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Tuesday, January 10, 2012

Losing a brilliant mind

Last week while I was vacationing in Florida, my friend Georgie sent me an email saying that one of our former teachers - Ashraf Ali - at Cumming's Lodge School in Guyana passed away after a massive heart attack. It was such a shock. His birthday is less than a week before mine. He would be turning 63 at the end of this month and too young to die.

I recall my first day of school at Cumming's Lodge in 1965 where he was the head prefect. He had the curliest hair and looked so serious - as if he was taking his role of head prefect very seriously. I spent a lot of time with him in detention (me in detention and he supervising) so I got to know that he was very smart, read voraciously, and could play a mean game of table tennis. He used to play with my friend Paul who was also an excellent table tennis player. We as students used to spend most of our lunch hours (if I was not on the field playing rounders, cricket or volleyball) watching them hit that tennis ball over the net for what seemed like hours, and he never seemed to run out of energy although he sweated profusely. 

I also recall that he wrote his O level exams and was the only person to get distinctions in every subject he wrote and he wrote a lot of subjects! That was pretty amazing. Then he became my Biology teacher at the same school. He had the neatest handwriting and would write copious notes on the chalkboard which we would have to furiously copy because as quickly as he would finish on the board, he would start erasing from the top, so we learned to write very fast. His diagrams were perfect and I remember trying to draw them as skillfully as he did. 

I left Guyana in 1970 and did not see him again until 1997 when I went to Guyana for a visit. By that time, he was teaching at St John's College in Georgetown. He told me that after I left Guyana, he also left and went to Mc Gill University in Montreal and graduated with a science degree. He later worked for a pharmaceutical company making perfumes and then decided to go back to Guyana to teach. He was also a brilliant bridge player, representing Guyana in many international competitions, mostly in the Caribbean and South America. I was with him once when he was at Bourda playing bridge and he was quite good (I don't know anything about bridge, but his opponents said that he was very good). He spent most summers in the last two decades going to the Caribbean islands to mark exam papers.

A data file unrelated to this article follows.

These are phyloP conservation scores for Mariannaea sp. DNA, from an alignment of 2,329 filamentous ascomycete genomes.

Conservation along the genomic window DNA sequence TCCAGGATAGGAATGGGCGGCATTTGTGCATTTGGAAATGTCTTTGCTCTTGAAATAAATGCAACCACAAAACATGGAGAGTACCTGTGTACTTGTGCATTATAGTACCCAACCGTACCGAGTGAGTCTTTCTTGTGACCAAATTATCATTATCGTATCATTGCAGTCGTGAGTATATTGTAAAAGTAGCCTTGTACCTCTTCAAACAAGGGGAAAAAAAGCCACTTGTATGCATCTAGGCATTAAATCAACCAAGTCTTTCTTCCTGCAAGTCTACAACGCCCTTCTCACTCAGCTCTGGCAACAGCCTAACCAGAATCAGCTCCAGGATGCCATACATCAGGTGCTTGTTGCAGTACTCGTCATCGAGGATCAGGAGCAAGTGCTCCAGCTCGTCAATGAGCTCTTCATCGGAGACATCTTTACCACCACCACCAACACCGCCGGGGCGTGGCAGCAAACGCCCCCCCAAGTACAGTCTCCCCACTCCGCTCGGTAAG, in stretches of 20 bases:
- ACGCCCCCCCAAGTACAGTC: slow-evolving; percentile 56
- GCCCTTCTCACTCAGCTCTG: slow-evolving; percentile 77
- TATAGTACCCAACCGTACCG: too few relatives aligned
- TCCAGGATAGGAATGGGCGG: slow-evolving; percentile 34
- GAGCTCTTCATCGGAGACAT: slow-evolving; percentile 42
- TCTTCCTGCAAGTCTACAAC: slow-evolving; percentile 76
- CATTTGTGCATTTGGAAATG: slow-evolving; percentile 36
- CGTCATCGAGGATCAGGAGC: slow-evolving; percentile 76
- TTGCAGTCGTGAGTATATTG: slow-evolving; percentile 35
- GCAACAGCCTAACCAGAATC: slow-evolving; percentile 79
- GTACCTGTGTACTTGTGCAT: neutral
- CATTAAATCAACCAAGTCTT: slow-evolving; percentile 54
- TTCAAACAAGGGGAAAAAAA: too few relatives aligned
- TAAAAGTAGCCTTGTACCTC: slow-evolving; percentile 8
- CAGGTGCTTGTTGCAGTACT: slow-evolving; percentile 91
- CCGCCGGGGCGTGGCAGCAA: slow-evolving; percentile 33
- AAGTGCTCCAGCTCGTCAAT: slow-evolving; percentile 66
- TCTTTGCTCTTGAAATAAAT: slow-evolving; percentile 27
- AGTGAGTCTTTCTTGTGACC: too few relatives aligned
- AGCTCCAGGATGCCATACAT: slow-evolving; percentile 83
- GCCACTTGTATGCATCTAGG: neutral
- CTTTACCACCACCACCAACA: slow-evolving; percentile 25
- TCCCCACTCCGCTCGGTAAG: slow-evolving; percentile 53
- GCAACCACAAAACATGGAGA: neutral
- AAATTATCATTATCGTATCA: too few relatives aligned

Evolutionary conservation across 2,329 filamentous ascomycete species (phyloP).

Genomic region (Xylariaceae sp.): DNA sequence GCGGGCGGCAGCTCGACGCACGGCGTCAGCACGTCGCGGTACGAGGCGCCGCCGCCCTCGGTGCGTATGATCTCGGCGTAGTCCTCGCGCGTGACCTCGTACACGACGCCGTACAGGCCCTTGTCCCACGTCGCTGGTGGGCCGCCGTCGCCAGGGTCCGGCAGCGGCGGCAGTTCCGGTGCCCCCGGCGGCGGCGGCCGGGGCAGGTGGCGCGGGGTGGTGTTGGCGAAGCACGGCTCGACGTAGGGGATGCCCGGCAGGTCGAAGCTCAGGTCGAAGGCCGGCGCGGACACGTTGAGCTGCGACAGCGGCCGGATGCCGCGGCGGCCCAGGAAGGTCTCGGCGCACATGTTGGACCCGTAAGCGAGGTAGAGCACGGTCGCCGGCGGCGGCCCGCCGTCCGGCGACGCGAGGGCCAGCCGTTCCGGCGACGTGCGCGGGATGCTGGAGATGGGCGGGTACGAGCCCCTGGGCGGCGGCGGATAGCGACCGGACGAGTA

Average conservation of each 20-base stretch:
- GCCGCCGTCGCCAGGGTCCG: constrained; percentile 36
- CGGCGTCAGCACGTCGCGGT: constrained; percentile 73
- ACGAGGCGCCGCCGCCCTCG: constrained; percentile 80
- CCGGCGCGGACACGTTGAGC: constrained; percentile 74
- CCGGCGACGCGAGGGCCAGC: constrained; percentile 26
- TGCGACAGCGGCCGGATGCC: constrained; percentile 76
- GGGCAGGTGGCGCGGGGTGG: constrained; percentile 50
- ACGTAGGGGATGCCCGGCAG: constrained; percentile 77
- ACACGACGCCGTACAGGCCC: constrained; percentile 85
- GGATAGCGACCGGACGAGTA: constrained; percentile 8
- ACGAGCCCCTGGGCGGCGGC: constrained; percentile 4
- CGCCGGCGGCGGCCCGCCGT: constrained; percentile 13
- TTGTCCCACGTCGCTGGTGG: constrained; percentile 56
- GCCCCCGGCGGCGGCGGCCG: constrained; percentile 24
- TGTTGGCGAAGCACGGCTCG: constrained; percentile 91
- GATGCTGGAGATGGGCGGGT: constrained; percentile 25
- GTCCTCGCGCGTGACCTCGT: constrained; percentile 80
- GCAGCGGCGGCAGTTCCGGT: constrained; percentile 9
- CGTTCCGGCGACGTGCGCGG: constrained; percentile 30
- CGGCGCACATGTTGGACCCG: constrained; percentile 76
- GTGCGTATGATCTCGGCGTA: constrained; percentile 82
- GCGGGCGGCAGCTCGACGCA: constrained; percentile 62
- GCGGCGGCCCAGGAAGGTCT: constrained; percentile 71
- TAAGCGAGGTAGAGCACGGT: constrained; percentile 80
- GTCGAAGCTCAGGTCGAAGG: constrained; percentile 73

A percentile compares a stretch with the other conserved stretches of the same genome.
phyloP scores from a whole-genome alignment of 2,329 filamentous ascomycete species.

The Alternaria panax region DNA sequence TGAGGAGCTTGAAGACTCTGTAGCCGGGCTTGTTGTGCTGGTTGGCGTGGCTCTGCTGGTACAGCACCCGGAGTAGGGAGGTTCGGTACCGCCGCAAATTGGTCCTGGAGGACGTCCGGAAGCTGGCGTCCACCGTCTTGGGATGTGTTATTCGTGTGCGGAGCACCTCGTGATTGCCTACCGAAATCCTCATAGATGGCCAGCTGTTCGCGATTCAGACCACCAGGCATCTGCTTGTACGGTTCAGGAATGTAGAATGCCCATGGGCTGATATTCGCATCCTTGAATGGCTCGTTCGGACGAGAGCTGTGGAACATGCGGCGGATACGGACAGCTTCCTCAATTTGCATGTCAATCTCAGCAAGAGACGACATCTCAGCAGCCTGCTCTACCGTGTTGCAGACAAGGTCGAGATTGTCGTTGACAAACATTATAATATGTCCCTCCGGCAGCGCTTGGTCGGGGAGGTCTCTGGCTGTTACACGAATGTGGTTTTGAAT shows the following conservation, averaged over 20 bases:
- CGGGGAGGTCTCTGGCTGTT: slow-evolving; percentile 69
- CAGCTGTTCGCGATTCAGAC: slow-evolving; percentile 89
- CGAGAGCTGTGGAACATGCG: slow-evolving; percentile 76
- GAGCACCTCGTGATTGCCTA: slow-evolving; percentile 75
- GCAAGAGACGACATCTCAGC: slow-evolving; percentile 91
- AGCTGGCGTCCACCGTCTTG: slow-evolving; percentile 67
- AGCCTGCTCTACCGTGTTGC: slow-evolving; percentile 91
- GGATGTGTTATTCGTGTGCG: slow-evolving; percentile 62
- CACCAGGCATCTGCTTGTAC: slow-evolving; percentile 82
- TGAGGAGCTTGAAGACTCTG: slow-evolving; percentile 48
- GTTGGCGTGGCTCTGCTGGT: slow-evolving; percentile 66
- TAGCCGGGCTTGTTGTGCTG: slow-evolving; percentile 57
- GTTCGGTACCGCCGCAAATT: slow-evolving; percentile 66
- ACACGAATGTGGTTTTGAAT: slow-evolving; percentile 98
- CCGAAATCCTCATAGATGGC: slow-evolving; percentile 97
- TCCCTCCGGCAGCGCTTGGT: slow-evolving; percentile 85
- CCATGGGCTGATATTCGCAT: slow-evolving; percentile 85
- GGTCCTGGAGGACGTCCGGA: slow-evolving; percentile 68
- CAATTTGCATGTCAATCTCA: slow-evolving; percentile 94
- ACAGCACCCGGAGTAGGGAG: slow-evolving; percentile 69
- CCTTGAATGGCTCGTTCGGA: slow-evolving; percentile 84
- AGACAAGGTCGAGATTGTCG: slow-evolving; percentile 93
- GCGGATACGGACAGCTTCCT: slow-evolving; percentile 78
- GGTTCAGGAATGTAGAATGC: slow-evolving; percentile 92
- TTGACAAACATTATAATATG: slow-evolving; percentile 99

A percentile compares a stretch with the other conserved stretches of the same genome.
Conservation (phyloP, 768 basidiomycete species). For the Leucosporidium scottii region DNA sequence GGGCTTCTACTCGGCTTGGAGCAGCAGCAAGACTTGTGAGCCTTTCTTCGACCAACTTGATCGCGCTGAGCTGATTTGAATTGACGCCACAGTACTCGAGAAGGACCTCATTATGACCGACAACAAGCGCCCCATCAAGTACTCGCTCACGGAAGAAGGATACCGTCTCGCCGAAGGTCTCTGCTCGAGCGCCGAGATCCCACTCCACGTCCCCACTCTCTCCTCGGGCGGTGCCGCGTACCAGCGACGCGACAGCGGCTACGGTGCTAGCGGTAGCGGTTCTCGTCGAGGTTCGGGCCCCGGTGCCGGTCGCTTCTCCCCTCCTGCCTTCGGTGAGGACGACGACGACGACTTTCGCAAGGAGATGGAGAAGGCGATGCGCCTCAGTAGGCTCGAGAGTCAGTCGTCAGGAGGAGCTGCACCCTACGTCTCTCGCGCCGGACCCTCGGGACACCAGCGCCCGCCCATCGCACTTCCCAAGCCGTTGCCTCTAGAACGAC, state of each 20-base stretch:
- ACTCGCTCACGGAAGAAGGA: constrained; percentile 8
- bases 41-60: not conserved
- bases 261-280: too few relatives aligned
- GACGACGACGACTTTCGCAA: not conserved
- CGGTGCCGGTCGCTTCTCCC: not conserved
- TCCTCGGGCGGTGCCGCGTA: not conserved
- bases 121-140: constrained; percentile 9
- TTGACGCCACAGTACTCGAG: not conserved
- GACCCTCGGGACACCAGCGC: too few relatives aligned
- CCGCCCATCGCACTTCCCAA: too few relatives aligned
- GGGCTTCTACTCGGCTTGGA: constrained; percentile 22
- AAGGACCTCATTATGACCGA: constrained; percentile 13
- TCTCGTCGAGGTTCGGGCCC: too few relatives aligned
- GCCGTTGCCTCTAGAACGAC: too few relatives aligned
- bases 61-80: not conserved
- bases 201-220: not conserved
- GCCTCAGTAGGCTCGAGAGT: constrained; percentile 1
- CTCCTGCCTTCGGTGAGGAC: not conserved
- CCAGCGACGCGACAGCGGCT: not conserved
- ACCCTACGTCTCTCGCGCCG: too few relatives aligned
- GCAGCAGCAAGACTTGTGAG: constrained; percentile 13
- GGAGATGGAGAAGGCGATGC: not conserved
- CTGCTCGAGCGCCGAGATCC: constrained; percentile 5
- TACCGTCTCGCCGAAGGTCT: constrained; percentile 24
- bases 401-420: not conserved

I don't know how long he was at St John's College but during that time, many of the students he taught were very successful in their CXC exams and they credited that success to him. He became the Deputy Head Master, and the school honoured him by naming their science lab after him. He was brilliant at everything he did. I visited him in 2007 when I was last in Guyana and he was sitting in a hammock reading a book. I asked him what he was reading and he said that he reads anything that he comes across. He was still an avid reader. 

It is a great loss to our community of friends who knew him as a very down-to-earth person, wanting little in life of material things and always loving to live in Guyana where his heart was. We'll all miss him terribly but we also know that his teaching contributed to all of our successes.  

sandra